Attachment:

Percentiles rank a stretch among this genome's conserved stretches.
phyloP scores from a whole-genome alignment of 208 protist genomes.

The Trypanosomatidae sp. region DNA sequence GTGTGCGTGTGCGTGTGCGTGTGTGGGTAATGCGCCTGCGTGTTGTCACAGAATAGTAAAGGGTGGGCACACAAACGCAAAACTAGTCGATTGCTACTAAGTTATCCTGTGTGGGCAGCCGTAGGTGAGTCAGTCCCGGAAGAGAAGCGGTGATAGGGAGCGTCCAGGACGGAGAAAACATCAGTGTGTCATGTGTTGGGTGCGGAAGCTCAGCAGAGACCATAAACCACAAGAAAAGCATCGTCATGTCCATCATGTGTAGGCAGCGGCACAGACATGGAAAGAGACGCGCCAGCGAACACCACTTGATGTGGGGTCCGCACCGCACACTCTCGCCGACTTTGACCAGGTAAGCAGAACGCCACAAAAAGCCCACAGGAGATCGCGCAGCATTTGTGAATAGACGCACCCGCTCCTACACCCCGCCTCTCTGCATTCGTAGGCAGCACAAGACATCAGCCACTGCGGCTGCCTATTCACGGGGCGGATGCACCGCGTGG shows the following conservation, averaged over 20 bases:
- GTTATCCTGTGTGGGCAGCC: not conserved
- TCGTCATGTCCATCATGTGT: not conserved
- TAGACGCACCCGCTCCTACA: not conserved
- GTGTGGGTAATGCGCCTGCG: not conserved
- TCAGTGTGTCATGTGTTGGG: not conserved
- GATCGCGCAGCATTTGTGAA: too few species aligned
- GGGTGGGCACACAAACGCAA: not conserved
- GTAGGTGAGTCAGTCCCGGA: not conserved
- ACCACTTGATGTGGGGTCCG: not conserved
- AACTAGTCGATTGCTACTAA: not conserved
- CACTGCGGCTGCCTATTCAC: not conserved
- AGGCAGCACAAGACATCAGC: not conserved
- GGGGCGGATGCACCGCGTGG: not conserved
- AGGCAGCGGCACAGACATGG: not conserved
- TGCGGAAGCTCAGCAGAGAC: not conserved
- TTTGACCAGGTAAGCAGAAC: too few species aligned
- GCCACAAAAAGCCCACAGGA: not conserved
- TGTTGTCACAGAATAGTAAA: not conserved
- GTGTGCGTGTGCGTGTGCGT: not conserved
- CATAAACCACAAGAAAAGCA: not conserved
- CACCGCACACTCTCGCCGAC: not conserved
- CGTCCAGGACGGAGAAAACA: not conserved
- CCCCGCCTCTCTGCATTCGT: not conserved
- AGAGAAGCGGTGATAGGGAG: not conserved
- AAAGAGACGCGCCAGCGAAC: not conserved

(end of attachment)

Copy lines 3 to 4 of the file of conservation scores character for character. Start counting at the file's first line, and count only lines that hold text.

The Trypanosomatidae sp. region DNA sequence GTGTGCGTGTGCGTGTGCGTGTGTGGGTAATGCGCCTGCGTGTTGTCACAGAATAGTAAAGGGTGGGCACACAAACGCAAAACTAGTCGATTGCTACTAAGTTATCCTGTGTGGGCAGCCGTAGGTGAGTCAGTCCCGGAAGAGAAGCGGTGATAGGGAGCGTCCAGGACGGAGAAAACATCAGTGTGTCATGTGTTGGGTGCGGAAGCTCAGCAGAGACCATAAACCACAAGAAAAGCATCGTCATGTCCATCATGTGTAGGCAGCGGCACAGACATGGAAAGAGACGCGCCAGCGAACACCACTTGATGTGGGGTCCGCACCGCACACTCTCGCCGACTTTGACCAGGTAAGCAGAACGCCACAAAAAGCCCACAGGAGATCGCGCAGCATTTGTGAATAGACGCACCCGCTCCTACACCCCGCCTCTCTGCATTCGTAGGCAGCACAAGACATCAGCCACTGCGGCTGCCTATTCACGGGGCGGATGCACCGCGTGG shows the following conservation, averaged over 20 bases:
- GTTATCCTGTGTGGGCAGCC: not conserved